It was after Krishnan joined the creative team, Chandar told me, that ChuChu really began to achieve global popularity. What made the difference, in part, was that Krishnan decided to rewrite nursery rhymes that he felt didn’t end well or teach good morals. What if Jack and Jill, after falling down while fetching the pail of water, get back up, learn from the resilience of birds and ants, actually get the damn pail of water, and give it to their mom? “It was ‘Jack and Jill 2.0,’ ” Chandar said. “I thought, This is how a nursery rhyme should be.”
All eye-rolling at YouTube’s attempts to encourage community aside: When viewed in the context of PewDiePie’s extremely high level of influence over followers who are in turn deeply committed to waging meme war in his name, his alt-right ties become even more concerning. In essence, YouTube’s most influential personality is using his platform in ways that carry the potential to push millions of his already devoted followers toward online extremism. They’re already deploying the same tools of memeified, joking harassment and brigading that the alt-right is known to deploy — tactics rooted in the kinds of online trollishness that can seem purely jovial and harmless right up until it becomes something more.
However, YouTube channels on the smaller side can still be monetized. Your earning potential isn't determined solely by the number of subscribers and views you have, but also by the level of engagement you generate, the niche you cater to, and the revenue channels you explore. That's not to say subscriber count doesn't matter—check out our tips to get more subscribers on YouTube.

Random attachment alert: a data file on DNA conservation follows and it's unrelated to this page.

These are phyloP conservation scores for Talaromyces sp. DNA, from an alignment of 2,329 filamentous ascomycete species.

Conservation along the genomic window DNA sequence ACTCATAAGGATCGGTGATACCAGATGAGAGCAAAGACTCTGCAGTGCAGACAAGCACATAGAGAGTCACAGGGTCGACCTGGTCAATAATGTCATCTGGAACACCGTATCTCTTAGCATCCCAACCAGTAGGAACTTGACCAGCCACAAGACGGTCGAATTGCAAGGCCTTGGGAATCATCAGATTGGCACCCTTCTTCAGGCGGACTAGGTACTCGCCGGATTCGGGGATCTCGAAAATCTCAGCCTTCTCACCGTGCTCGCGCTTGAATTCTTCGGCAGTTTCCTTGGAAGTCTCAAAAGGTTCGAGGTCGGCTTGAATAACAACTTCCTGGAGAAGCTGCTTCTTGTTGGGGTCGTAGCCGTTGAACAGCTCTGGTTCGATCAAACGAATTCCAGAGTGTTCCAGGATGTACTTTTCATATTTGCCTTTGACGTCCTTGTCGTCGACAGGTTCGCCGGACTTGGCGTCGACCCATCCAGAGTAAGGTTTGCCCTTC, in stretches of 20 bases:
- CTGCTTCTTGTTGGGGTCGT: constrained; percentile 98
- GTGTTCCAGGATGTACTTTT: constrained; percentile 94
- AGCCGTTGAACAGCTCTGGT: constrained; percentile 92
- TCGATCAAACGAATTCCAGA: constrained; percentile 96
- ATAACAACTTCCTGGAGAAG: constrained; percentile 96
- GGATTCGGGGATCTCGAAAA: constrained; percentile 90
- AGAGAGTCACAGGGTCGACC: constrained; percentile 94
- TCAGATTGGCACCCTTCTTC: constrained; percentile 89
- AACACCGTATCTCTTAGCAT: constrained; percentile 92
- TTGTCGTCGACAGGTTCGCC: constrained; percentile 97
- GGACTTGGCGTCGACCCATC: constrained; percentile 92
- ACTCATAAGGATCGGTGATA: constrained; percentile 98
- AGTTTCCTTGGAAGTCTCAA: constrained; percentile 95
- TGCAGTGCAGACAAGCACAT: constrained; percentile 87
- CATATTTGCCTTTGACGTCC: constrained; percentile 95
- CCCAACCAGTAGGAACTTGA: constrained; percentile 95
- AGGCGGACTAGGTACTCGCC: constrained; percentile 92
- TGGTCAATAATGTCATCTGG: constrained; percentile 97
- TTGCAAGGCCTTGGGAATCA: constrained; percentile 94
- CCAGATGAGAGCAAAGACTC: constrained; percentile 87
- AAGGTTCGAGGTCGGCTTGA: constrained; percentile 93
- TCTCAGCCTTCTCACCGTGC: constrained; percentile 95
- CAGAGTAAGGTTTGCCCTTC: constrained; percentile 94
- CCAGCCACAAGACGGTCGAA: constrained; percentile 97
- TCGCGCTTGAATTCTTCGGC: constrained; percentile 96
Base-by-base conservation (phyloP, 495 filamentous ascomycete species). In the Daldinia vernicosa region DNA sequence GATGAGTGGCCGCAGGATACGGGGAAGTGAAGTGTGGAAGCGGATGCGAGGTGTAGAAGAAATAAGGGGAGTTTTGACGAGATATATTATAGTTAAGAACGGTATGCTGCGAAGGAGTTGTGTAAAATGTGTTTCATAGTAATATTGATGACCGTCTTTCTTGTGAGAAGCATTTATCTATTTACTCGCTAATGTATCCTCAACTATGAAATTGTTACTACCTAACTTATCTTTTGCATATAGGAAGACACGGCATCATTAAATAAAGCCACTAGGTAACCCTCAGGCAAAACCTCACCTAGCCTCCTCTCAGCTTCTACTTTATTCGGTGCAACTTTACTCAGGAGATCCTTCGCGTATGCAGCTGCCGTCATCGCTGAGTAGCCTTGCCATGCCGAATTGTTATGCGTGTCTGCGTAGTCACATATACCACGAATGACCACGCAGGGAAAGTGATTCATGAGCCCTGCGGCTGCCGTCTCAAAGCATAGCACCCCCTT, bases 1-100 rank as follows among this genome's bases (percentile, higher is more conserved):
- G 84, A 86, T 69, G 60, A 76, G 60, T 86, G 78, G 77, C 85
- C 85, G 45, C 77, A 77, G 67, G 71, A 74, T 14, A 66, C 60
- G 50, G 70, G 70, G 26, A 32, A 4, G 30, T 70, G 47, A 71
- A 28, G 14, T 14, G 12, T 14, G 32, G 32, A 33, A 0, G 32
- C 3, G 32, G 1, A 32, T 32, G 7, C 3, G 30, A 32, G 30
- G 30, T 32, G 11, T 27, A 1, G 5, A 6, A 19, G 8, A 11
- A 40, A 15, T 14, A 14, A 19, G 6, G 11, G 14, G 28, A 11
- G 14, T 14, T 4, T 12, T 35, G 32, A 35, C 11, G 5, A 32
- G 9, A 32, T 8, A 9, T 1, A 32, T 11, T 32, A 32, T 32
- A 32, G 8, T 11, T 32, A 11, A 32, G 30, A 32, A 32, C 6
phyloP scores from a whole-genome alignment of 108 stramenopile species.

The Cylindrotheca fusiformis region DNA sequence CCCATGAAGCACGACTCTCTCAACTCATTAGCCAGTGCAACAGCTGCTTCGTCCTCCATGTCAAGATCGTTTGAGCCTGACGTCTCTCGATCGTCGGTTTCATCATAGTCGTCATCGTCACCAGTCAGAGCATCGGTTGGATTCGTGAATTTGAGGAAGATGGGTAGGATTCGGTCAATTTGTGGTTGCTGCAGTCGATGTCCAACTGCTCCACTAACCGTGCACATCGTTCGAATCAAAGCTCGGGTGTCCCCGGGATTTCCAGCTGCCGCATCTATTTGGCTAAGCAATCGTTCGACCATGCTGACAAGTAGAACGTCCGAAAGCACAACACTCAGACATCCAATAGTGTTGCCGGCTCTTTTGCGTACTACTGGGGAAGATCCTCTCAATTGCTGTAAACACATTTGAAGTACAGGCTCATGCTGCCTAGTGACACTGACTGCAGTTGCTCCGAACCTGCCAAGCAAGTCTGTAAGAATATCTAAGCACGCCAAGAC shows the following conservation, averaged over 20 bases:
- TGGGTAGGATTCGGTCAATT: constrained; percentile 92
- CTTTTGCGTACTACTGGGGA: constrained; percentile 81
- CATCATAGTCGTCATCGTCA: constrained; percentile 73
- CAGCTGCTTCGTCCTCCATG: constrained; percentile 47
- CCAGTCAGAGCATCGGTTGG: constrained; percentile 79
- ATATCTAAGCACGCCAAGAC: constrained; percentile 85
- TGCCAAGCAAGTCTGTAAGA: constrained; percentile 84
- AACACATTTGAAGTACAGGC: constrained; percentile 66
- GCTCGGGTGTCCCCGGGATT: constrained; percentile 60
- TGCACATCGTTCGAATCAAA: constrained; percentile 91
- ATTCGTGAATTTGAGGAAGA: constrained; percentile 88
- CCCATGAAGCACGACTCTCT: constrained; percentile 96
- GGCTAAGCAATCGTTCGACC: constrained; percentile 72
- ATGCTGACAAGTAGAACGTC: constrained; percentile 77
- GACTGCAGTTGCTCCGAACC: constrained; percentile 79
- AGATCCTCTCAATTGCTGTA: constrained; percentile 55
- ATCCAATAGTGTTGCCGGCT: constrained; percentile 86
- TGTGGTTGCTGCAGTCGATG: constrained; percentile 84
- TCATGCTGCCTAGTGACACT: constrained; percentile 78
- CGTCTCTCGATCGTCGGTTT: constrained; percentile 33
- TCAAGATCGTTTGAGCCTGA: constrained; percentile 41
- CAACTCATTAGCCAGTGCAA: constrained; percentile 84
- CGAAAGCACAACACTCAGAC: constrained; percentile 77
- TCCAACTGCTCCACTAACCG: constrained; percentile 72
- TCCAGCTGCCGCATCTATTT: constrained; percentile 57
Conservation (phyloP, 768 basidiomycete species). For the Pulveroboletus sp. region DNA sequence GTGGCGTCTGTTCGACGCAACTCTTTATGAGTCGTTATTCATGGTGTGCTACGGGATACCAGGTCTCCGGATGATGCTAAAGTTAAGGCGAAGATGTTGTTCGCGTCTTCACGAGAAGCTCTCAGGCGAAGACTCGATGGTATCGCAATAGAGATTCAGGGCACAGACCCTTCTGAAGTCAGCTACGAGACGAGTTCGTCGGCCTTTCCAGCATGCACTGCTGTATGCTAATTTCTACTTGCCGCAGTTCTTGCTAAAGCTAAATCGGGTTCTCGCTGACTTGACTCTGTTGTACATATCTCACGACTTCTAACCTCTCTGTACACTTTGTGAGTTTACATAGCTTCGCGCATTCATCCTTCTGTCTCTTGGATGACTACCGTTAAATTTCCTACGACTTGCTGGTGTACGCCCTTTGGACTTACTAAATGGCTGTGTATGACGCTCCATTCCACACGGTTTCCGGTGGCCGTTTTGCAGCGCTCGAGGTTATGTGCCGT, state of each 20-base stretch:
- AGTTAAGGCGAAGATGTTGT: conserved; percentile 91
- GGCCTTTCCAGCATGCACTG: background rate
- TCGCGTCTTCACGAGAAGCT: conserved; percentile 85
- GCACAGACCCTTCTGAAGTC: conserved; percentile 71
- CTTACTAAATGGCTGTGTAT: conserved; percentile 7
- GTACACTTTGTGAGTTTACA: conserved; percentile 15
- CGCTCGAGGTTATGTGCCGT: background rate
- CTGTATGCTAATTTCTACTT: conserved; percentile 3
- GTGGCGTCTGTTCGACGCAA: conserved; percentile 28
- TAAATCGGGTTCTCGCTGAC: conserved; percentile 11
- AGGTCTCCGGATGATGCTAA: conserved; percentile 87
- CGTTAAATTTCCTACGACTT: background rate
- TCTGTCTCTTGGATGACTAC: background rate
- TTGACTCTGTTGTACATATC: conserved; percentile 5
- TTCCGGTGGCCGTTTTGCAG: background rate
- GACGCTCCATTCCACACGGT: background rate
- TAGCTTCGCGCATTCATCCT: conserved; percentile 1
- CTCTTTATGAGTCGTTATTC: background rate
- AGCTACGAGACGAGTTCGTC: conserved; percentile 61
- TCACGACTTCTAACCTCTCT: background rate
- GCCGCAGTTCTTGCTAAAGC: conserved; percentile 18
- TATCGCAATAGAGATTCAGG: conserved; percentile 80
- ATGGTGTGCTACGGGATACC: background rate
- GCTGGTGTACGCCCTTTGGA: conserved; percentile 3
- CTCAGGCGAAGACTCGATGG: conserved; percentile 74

The online-video unit posted revenue of about $4 billion in 2014, up from $3 billion a year earlier, according to two people familiar with its financials, as advertiser-friendly moves enticed some big brands to spend more. But while YouTube accounted for about 6% of Google’s overall sales last year, it didn’t contribute to earnings. After paying for content, and the equipment to deliver speedy videos, YouTube’s bottom line is “roughly break-even,” according to a person with knowledge of the figure.
In December 2012, two billion views were removed from the view counts of Universal and Sony music videos on YouTube, prompting a claim by The Daily Dot that the views had been deleted due to a violation of the site's terms of service, which ban the use of automated processes to inflate view counts. This was disputed by Billboard, which said that the two billion views had been moved to Vevo, since the videos were no longer active on YouTube. On August 5, 2015, YouTube removed the feature which caused a video's view count to freeze at "301" (later "301+") until the actual count was verified to prevent view count fraud. YouTube view counts once again updated in real time.